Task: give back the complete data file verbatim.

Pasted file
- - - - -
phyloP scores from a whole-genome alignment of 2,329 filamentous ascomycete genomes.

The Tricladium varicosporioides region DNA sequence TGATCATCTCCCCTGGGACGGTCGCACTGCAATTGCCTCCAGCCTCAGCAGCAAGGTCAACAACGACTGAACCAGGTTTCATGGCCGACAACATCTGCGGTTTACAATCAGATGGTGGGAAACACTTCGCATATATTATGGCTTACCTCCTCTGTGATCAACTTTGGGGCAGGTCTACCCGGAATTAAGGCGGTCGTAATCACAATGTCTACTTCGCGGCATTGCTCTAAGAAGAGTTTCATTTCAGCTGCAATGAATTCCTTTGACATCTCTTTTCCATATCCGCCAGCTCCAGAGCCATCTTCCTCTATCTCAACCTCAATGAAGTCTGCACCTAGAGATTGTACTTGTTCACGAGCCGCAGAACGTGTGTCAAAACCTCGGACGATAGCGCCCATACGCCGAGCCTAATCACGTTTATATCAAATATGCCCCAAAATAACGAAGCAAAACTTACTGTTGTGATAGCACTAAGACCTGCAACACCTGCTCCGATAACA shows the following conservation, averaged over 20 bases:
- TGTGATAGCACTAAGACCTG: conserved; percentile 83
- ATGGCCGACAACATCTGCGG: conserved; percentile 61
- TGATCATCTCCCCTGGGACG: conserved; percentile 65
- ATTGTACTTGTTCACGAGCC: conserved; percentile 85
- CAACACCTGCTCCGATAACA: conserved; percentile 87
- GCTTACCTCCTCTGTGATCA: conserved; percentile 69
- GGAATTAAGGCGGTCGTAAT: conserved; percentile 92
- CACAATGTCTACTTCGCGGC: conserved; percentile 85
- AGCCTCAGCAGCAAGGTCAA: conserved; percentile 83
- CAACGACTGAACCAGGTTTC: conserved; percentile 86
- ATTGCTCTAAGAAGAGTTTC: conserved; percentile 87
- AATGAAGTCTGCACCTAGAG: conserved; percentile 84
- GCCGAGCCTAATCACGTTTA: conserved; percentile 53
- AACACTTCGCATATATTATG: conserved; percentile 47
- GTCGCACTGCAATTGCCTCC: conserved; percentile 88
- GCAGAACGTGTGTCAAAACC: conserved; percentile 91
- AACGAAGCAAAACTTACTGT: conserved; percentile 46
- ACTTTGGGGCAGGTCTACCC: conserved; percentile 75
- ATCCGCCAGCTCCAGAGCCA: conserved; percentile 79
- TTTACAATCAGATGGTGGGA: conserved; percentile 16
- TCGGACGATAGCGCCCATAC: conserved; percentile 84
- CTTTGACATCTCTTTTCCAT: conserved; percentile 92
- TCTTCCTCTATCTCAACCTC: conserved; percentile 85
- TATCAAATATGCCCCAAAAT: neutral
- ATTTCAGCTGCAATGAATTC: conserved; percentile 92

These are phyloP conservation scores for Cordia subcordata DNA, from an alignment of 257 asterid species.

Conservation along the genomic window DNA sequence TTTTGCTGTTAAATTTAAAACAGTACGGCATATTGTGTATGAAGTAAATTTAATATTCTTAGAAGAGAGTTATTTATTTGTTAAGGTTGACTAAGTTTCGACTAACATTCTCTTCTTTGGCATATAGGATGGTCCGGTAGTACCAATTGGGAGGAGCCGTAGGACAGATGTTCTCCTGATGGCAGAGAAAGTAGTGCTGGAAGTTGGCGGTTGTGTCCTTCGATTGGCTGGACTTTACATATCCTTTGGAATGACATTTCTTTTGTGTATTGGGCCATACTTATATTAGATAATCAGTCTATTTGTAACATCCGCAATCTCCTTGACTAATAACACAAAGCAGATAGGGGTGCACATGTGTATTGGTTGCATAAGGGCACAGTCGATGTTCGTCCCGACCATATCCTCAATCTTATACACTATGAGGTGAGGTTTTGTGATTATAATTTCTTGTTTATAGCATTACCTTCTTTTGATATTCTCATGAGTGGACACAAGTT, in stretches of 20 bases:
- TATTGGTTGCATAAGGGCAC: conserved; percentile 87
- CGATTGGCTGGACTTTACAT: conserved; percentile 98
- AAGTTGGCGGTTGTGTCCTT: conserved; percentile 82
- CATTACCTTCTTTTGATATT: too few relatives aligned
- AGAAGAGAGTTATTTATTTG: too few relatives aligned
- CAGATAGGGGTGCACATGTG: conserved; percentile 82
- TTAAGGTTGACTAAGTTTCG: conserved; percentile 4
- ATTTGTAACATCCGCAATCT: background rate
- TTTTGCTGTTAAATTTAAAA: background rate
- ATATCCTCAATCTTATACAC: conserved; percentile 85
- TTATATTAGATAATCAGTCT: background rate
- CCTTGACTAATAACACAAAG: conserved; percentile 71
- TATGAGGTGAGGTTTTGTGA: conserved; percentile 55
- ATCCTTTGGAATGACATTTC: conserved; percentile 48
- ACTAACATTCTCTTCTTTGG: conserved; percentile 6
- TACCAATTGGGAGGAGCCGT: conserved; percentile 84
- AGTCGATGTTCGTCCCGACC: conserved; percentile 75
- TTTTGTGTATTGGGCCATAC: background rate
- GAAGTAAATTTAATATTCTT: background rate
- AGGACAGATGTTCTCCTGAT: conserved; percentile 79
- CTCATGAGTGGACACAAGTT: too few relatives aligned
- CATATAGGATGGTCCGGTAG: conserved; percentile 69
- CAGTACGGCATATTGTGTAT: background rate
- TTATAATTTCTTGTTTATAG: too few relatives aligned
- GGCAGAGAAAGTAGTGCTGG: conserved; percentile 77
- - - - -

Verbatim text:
phyloP scores from a whole-genome alignment of 2,329 filamentous ascomycete genomes.

The Tricladium varicosporioides region DNA sequence TGATCATCTCCCCTGGGACGGTCGCACTGCAATTGCCTCCAGCCTCAGCAGCAAGGTCAACAACGACTGAACCAGGTTTCATGGCCGACAACATCTGCGGTTTACAATCAGATGGTGGGAAACACTTCGCATATATTATGGCTTACCTCCTCTGTGATCAACTTTGGGGCAGGTCTACCCGGAATTAAGGCGGTCGTAATCACAATGTCTACTTCGCGGCATTGCTCTAAGAAGAGTTTCATTTCAGCTGCAATGAATTCCTTTGACATCTCTTTTCCATATCCGCCAGCTCCAGAGCCATCTTCCTCTATCTCAACCTCAATGAAGTCTGCACCTAGAGATTGTACTTGTTCACGAGCCGCAGAACGTGTGTCAAAACCTCGGACGATAGCGCCCATACGCCGAGCCTAATCACGTTTATATCAAATATGCCCCAAAATAACGAAGCAAAACTTACTGTTGTGATAGCACTAAGACCTGCAACACCTGCTCCGATAACA shows the following conservation, averaged over 20 bases:
- TGTGATAGCACTAAGACCTG: conserved; percentile 83
- ATGGCCGACAACATCTGCGG: conserved; percentile 61
- TGATCATCTCCCCTGGGACG: conserved; percentile 65
- ATTGTACTTGTTCACGAGCC: conserved; percentile 85
- CAACACCTGCTCCGATAACA: conserved; percentile 87
- GCTTACCTCCTCTGTGATCA: conserved; percentile 69
- GGAATTAAGGCGGTCGTAAT: conserved; percentile 92
- CACAATGTCTACTTCGCGGC: conserved; percentile 85
- AGCCTCAGCAGCAAGGTCAA: conserved; percentile 83
- CAACGACTGAACCAGGTTTC: conserved; percentile 86
- ATTGCTCTAAGAAGAGTTTC: conserved; percentile 87
- AATGAAGTCTGCACCTAGAG: conserved; percentile 84
- GCCGAGCCTAATCACGTTTA: conserved; percentile 53
- AACACTTCGCATATATTATG: conserved; percentile 47
- GTCGCACTGCAATTGCCTCC: conserved; percentile 88
- GCAGAACGTGTGTCAAAACC: conserved; percentile 91
- AACGAAGCAAAACTTACTGT: conserved; percentile 46
- ACTTTGGGGCAGGTCTACCC: conserved; percentile 75
- ATCCGCCAGCTCCAGAGCCA: conserved; percentile 79
- TTTACAATCAGATGGTGGGA: conserved; percentile 16
- TCGGACGATAGCGCCCATAC: conserved; percentile 84
- CTTTGACATCTCTTTTCCAT: conserved; percentile 92
- TCTTCCTCTATCTCAACCTC: conserved; percentile 85
- TATCAAATATGCCCCAAAAT: neutral
- ATTTCAGCTGCAATGAATTC: conserved; percentile 92

These are phyloP conservation scores for Cordia subcordata DNA, from an alignment of 257 asterid species.

Conservation along the genomic window DNA sequence TTTTGCTGTTAAATTTAAAACAGTACGGCATATTGTGTATGAAGTAAATTTAATATTCTTAGAAGAGAGTTATTTATTTGTTAAGGTTGACTAAGTTTCGACTAACATTCTCTTCTTTGGCATATAGGATGGTCCGGTAGTACCAATTGGGAGGAGCCGTAGGACAGATGTTCTCCTGATGGCAGAGAAAGTAGTGCTGGAAGTTGGCGGTTGTGTCCTTCGATTGGCTGGACTTTACATATCCTTTGGAATGACATTTCTTTTGTGTATTGGGCCATACTTATATTAGATAATCAGTCTATTTGTAACATCCGCAATCTCCTTGACTAATAACACAAAGCAGATAGGGGTGCACATGTGTATTGGTTGCATAAGGGCACAGTCGATGTTCGTCCCGACCATATCCTCAATCTTATACACTATGAGGTGAGGTTTTGTGATTATAATTTCTTGTTTATAGCATTACCTTCTTTTGATATTCTCATGAGTGGACACAAGTT, in stretches of 20 bases:
- TATTGGTTGCATAAGGGCAC: conserved; percentile 87
- CGATTGGCTGGACTTTACAT: conserved; percentile 98
- AAGTTGGCGGTTGTGTCCTT: conserved; percentile 82
- CATTACCTTCTTTTGATATT: too few relatives aligned
- AGAAGAGAGTTATTTATTTG: too few relatives aligned
- CAGATAGGGGTGCACATGTG: conserved; percentile 82
- TTAAGGTTGACTAAGTTTCG: conserved; percentile 4
- ATTTGTAACATCCGCAATCT: background rate
- TTTTGCTGTTAAATTTAAAA: background rate
- ATATCCTCAATCTTATACAC: conserved; percentile 85
- TTATATTAGATAATCAGTCT: background rate
- CCTTGACTAATAACACAAAG: conserved; percentile 71
- TATGAGGTGAGGTTTTGTGA: conserved; percentile 55
- ATCCTTTGGAATGACATTTC: conserved; percentile 48
- ACTAACATTCTCTTCTTTGG: conserved; percentile 6
- TACCAATTGGGAGGAGCCGT: conserved; percentile 84
- AGTCGATGTTCGTCCCGACC: conserved; percentile 75
- TTTTGTGTATTGGGCCATAC: background rate
- GAAGTAAATTTAATATTCTT: background rate
- AGGACAGATGTTCTCCTGAT: conserved; percentile 79
- CTCATGAGTGGACACAAGTT: too few relatives aligned
- CATATAGGATGGTCCGGTAG: conserved; percentile 69
- CAGTACGGCATATTGTGTAT: background rate
- TTATAATTTCTTGTTTATAG: too few relatives aligned
- GGCAGAGAAAGTAGTGCTGG: conserved; percentile 77